Leaders Must Lead

Dome Magazine

Rich Robinson

It would be a great understatement to say Lansing interest groups are sharply divided over the ballot questions Michigan voters will decide in November.

Using crude shorthand, you could say that Proposals 1, 2 & 4 pit labor against business. Using the same overly simplified kind of description, Proposal 3 is a contest of environmentalists against the utilities and their industrial customers.

Of course, shorthand papers over nuance and alliances, but the issues in Proposals 1-4 are mostly pretty clear. We’ll see which campaigns succeed in persuading the electorate.

Proposals 5 and 6 are utterly different. Almost no interest group with a stake in a well-functioning state supports either of them. According to what has been reported, the financial empire of Ambassador Bridge owner Manuel J. “Matty” Moroun is the sole source of all funding for both proposals. But outside the political class in Lansing, almost no one knows that.

Over the 20 months preceding the approval of Proposal 6 for the ballot, the Detroit International Bridge Company spent $10 million on a television ad campaign to persuade Michiganders that a new publicly owned bridge between Detroit and Windsor was not needed and a bad idea.

That’s not to mention the $880,000 the Moroun family –MJ, Nora, Matthew and Lindsay– has given to officeholders, their PACs and parties over the last two election cycles, including a $100,000 contribution from Matthew Moroun to the Michigan Republican Party three weeks before enabling legislation for a new bridge was killed in the Senate Economic Development Committee.

The Morouns are pursuing their interests –monopoly rents, in perpetuity– loudly and proudly.

On the other hand, Business Leaders for Michigan, the Detroit Regional Chamber of Commerce, the Grand Rapids Regional Chamber, the Michigan Chamber, Ford, Chrysler, General Motors, agricultural producers and a host of unions that would benefit from the jobs created in building a new bridge, all say they support a new publicly owned bridge. The evidence of that support, so far, is a paltry $300,000 TV ad flight that ran in some media markets in June.

It may be that Gov. Snyder’s deal with Prime Minister Stephen Harper really is bullet-proof and the fate of a new bridge doesn’t depend on the outcome of Proposal 6. But what if it does? Or, what if we need a new train tunnel under the Detroit River to realize a regional transportation hub? Or, what if we need a new bridge at the Sault sometime after you and I are dead? It would be insane to leave Matty’s Revenge embedded in the Michigan Constitution.

Leaders of business and labor, Republicans and Democrats, from west Michigan and southeast Michigan, need to speak out against the duplicitous garbage coming out of Moroun’s propaganda shop, to help the confused citizens beyond Lansing understand that our shared economic future must not be surrendered to one man’s insatiable greed. Matty Moroun will never land a new bridge in Canada. That shouldn’t thwart the interests of two nations.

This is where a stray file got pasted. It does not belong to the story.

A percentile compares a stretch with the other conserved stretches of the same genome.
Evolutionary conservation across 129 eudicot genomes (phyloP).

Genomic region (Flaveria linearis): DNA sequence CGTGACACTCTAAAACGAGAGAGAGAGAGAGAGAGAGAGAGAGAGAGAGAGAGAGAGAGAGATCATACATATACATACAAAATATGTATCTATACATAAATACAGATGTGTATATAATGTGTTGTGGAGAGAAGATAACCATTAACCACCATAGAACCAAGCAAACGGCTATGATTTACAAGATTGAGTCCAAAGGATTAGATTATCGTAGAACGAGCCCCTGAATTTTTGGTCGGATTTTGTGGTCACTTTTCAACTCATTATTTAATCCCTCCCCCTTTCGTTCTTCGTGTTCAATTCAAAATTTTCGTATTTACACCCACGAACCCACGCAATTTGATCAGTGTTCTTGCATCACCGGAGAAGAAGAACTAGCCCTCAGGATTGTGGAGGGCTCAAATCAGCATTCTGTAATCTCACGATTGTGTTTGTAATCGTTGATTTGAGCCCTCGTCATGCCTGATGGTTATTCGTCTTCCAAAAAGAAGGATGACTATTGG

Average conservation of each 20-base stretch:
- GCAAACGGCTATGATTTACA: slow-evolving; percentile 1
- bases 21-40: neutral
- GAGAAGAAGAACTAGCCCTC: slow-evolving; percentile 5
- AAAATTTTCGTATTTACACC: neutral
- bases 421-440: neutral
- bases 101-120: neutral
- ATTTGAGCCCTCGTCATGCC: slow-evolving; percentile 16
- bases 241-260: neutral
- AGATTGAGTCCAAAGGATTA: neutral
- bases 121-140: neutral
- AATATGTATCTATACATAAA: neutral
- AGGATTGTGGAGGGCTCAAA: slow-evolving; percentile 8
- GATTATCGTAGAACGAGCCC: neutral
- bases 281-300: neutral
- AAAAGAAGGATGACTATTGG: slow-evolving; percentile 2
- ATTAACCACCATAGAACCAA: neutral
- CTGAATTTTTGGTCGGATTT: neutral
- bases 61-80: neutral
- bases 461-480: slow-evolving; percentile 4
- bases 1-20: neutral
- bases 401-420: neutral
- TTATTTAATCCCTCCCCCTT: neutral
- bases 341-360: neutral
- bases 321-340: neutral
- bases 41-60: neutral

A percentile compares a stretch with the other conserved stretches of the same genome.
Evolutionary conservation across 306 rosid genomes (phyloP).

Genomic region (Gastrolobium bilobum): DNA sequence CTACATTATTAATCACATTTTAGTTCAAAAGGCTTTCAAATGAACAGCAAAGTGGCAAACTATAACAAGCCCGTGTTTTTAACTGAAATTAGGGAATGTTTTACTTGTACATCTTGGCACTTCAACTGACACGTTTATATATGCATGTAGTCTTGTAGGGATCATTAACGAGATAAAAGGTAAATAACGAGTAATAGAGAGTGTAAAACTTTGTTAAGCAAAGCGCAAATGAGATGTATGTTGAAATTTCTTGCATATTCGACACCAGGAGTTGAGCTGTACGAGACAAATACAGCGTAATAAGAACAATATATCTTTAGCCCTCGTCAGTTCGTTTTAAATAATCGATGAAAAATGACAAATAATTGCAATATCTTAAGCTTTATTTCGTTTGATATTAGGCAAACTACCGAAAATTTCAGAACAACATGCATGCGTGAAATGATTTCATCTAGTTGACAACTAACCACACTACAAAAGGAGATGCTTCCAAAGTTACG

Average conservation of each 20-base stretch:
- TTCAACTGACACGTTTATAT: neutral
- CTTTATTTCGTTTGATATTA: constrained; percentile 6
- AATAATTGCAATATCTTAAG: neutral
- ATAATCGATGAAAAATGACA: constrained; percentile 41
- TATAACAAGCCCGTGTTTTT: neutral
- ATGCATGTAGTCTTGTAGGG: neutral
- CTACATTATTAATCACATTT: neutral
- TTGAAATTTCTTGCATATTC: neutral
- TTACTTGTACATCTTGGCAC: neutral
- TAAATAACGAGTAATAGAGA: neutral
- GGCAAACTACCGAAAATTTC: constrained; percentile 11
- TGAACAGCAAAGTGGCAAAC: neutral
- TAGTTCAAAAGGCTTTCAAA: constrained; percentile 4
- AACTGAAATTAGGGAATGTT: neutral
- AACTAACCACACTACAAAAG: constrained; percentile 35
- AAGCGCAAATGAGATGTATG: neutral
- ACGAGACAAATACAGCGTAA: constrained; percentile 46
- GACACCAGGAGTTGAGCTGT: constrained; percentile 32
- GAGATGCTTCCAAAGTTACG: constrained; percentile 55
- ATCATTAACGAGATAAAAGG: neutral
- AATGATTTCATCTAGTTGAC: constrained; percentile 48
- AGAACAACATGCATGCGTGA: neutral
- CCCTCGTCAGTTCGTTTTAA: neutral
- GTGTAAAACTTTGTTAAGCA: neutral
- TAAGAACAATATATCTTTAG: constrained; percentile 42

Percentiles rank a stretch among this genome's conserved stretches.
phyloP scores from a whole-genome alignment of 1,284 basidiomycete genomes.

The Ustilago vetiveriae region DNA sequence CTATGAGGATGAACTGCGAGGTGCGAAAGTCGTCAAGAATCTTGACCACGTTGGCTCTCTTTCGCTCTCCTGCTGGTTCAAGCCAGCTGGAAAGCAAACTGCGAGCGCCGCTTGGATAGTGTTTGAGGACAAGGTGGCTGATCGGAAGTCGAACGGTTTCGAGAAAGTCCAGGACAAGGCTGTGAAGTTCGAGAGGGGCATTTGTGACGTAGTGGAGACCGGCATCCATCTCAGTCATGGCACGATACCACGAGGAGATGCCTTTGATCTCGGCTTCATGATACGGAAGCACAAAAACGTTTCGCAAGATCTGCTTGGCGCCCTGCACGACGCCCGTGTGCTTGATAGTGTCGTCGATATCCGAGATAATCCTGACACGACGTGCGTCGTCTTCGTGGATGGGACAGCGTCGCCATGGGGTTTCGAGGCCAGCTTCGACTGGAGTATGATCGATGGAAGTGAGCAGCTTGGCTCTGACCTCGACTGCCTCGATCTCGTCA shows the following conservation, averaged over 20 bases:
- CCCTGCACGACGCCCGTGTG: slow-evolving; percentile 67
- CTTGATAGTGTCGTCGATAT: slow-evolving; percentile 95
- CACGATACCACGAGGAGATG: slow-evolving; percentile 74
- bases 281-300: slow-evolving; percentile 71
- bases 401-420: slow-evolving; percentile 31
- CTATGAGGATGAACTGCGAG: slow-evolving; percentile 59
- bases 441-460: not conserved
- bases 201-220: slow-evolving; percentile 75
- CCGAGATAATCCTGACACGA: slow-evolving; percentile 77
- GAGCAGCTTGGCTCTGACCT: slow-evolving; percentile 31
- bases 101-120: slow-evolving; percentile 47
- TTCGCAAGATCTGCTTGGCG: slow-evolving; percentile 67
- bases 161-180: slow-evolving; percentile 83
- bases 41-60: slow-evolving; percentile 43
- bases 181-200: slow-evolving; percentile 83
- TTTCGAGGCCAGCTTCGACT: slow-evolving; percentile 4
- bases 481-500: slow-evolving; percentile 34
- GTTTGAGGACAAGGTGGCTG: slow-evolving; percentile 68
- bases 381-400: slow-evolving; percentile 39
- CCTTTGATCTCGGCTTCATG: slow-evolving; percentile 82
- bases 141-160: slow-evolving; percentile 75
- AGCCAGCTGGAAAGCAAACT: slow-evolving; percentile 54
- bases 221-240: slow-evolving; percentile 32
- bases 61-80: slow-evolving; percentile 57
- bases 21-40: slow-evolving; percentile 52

Proposal 5 –call it Matty’s Revenge II, in recognition of Liberty Bell Agency’s funding– seems to be even harder for our leadership class to confront than Prop 6. Its effect would be more destructive than Prop 6, but it has a populist following in TEA Party Nation. It will take more courage, and probably more money, to defeat Proposal 5. But the stakes are enormous, and Prop 5 will not be defeated without courageous and outspoken leadership.

Requiring a supermajority for any tax increase is the policy innovation that has made California ungovernable. It is the trademark of the most economically squalid states in the nation. Already, our legislators can’t find the courage to raise a gas tax that would allow us to redeem our state’s full share of federal highway funds. Can you imagine our roads if it took a supermajority? Can you imagine trying to broaden the base of sales taxes to cut the rate? Can you imagine ever raising the beer tax by a penny to clean up the effects of alcohol abuse?

Interest groups need to call a truce in their pyric Spy vs. Spy warfare and demonstrate to skeptical voters that we do have shared interests in defeating Proposal 5. Leaders need to find their voice and lead.

When you think of the good he could do, there is probably no more tragic figure in Michigan than Matty Moroun. He has chosen a role of enemy of the State. He must not be allowed to succeed.

Detroit Regional Chamber President and CEO Sandy Baruah talks with WDET about the new Detroit-Windsor bridge

Listen to the entire podcast here:

VIDEO: Sandy Baruah of the Detroit Regional Chamber explains what the New International Trade Crossing means for Michigan and Detroit

More jobs, more prosperity, and a better link to the international marketplace. Sandy Baruah of the Detroit Regional Chamber explains what the New International Trade Crossing means for Michigan and Detroit. Watch the video below.